The Canadian province of Ontario has rejected the findings of a review panel that recommended it sell its Liquor Control Board and open up the spirits and beer market to private enterprise.

The Liquor Control Board of Ontario has a monopoly on distribution of alcoholic drinks in the province but a government appointed review panel has urged the province to auction off individual alcohol retail licences, including the assets of the board's 598 stores and 196 agency outlets.

The review panel said that Ontario's alcohol system hadn't been modernised since the times of prohibition and needed updating.

But Ontario Finance Minister Greg Sorbara said the government would not be selling the LCBO and would not allow beer or wine to be sold at corner stores.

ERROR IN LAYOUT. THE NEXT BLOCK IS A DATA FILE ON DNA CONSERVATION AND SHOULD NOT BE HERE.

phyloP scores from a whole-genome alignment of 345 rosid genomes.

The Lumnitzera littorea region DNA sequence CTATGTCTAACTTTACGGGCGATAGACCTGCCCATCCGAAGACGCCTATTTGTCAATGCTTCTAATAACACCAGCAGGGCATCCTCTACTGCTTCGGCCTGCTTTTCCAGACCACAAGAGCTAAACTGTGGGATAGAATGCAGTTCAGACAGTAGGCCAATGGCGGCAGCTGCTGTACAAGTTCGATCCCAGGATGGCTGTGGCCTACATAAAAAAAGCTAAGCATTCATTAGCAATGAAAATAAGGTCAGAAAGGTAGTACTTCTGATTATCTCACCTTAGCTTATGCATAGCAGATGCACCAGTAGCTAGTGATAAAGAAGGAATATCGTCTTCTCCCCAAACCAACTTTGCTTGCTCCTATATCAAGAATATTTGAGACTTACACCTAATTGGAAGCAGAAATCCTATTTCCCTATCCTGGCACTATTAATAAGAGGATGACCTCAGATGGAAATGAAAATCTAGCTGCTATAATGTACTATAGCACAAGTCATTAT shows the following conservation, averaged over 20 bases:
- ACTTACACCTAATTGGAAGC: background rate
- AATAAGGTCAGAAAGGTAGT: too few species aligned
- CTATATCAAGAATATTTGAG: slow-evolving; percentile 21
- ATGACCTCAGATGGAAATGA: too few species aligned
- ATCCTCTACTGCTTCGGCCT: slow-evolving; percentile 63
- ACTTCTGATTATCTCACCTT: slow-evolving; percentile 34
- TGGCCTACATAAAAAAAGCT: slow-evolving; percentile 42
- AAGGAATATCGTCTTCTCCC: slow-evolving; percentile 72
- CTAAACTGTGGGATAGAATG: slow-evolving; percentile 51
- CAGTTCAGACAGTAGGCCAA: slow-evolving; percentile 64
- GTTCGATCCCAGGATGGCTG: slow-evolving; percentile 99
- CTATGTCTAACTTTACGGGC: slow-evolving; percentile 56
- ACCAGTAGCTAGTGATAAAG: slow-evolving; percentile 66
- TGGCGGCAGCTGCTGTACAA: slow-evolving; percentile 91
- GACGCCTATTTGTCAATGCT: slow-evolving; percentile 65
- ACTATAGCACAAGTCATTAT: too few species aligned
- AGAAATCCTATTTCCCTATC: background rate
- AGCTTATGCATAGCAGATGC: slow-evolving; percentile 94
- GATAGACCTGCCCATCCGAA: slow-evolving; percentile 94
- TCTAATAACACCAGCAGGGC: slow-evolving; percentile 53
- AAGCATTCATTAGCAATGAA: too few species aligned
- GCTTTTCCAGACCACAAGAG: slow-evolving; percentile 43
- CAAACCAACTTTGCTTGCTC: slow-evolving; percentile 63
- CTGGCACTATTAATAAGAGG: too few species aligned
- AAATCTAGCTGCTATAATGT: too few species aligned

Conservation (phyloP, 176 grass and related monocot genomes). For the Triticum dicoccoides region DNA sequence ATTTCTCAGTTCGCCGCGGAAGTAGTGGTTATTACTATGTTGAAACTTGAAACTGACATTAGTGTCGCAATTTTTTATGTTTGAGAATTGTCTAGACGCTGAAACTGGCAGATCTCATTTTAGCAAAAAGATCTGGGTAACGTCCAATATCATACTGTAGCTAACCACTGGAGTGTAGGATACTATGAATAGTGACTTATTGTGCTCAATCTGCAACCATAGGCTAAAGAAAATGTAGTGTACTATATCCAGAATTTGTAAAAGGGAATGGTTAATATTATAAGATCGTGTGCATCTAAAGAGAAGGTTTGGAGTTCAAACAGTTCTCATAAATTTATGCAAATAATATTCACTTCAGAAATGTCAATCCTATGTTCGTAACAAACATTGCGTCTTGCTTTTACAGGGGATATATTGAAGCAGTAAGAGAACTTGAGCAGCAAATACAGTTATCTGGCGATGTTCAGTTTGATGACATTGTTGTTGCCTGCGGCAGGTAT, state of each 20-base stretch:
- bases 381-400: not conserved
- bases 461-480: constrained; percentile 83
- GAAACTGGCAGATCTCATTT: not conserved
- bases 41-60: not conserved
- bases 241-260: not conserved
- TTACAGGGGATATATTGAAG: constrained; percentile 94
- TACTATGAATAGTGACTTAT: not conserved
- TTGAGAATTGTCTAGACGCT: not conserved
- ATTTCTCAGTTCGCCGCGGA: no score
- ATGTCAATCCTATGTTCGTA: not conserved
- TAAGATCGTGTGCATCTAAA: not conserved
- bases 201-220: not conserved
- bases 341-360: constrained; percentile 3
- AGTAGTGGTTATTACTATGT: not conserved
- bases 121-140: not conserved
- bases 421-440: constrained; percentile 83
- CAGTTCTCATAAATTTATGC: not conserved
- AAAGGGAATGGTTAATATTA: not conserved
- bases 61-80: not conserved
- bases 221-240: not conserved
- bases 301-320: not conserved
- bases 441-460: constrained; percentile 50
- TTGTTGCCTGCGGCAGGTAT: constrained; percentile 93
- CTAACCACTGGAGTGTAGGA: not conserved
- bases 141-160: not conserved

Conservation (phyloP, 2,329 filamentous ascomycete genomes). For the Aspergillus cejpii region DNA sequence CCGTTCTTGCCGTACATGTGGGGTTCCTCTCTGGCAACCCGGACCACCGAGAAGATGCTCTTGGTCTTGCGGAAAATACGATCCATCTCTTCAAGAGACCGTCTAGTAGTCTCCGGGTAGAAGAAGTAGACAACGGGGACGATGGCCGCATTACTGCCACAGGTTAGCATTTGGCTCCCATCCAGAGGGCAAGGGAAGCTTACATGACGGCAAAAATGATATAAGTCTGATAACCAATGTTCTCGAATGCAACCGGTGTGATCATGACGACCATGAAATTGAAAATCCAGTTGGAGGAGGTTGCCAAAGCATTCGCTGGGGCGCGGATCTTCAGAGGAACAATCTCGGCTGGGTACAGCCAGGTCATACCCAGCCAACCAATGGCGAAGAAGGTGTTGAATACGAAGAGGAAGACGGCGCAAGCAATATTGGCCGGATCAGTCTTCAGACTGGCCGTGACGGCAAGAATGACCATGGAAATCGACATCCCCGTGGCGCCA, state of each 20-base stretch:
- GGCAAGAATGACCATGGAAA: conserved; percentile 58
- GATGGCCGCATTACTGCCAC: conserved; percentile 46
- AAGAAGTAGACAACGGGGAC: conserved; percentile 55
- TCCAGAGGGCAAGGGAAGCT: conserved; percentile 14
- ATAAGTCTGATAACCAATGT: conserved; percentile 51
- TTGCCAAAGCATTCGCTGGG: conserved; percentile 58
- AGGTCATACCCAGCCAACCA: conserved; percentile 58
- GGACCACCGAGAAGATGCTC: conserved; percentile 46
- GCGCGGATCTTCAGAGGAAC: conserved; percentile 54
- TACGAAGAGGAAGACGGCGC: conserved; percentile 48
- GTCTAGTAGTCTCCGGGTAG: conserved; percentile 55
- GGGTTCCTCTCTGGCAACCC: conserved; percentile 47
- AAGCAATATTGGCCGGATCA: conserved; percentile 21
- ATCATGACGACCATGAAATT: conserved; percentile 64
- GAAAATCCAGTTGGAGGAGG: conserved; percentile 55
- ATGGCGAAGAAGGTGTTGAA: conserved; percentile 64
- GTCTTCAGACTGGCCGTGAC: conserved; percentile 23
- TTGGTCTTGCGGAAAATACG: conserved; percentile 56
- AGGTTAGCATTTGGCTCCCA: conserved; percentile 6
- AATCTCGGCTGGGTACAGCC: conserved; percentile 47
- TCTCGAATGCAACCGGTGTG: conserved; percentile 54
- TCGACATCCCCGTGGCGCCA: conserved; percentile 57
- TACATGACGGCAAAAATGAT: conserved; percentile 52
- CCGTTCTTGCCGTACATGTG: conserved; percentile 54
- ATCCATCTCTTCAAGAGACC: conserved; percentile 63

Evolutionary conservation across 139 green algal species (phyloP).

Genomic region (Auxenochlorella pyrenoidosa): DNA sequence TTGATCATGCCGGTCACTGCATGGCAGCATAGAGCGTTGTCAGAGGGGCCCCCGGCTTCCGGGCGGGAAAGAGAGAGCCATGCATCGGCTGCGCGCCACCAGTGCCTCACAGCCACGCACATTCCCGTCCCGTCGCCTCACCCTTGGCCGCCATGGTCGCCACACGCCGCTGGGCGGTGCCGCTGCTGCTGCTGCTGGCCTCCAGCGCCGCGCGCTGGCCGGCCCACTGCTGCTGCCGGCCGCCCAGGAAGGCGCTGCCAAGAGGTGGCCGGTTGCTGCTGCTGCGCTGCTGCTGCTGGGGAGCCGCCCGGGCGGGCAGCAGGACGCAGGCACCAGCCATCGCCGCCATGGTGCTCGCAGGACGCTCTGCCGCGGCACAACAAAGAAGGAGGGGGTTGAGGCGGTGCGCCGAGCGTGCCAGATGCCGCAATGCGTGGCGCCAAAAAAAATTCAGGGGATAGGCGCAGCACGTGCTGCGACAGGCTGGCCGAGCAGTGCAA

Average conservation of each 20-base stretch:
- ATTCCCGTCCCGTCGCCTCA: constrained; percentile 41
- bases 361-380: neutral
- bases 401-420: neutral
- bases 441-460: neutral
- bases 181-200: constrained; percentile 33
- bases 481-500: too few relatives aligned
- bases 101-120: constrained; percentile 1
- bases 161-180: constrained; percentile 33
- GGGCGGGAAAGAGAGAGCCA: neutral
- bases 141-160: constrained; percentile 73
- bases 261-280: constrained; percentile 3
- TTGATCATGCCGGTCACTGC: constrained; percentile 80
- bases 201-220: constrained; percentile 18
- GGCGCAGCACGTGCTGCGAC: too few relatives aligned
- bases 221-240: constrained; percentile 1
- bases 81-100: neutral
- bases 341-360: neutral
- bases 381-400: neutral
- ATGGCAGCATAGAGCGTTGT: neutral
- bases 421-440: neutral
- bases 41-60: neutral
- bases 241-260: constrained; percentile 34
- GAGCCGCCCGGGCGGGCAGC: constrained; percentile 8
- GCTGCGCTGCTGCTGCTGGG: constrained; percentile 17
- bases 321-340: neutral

He said: "I want to make it very clear, the government of Ontario will not be selling the LCBO."

The report's authors claim the government could make more money from selling off the licences than it currently makes in sales of alcohol.

"Monopolies lock up economic value, and uncompetitive markets hold back innovation and value creation, leaving untapped revenue on the table," it concluded.
However, the province's government has rejected those claims, saying the plan will not work.